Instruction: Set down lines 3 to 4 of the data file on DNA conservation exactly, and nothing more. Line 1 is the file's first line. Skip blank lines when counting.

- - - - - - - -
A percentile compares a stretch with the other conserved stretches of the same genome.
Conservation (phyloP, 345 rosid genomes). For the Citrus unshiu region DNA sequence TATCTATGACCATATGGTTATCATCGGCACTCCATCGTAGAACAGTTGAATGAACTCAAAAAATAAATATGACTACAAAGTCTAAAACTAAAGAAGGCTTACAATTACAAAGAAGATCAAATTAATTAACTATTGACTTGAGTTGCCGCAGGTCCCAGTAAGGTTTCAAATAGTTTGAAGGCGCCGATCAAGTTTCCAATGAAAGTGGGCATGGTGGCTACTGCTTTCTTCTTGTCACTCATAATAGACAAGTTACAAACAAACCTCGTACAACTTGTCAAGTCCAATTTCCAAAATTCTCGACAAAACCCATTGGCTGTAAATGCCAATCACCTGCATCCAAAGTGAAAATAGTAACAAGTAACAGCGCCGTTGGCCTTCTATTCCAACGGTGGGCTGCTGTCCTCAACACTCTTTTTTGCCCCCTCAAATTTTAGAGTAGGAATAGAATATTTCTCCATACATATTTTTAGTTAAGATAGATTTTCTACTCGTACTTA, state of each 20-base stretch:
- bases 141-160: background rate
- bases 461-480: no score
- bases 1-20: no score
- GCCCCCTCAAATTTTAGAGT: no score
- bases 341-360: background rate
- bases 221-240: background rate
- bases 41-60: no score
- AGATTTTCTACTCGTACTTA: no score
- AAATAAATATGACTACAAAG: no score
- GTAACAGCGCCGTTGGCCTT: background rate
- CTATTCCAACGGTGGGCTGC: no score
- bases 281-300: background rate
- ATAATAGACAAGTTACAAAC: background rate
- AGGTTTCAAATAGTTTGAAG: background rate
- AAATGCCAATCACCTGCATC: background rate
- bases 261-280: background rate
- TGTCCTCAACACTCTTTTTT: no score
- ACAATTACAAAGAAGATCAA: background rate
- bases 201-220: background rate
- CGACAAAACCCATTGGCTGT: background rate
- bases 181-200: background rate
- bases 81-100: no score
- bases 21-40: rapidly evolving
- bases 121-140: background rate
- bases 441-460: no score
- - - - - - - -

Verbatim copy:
- bases 141-160: background rate
- bases 461-480: no score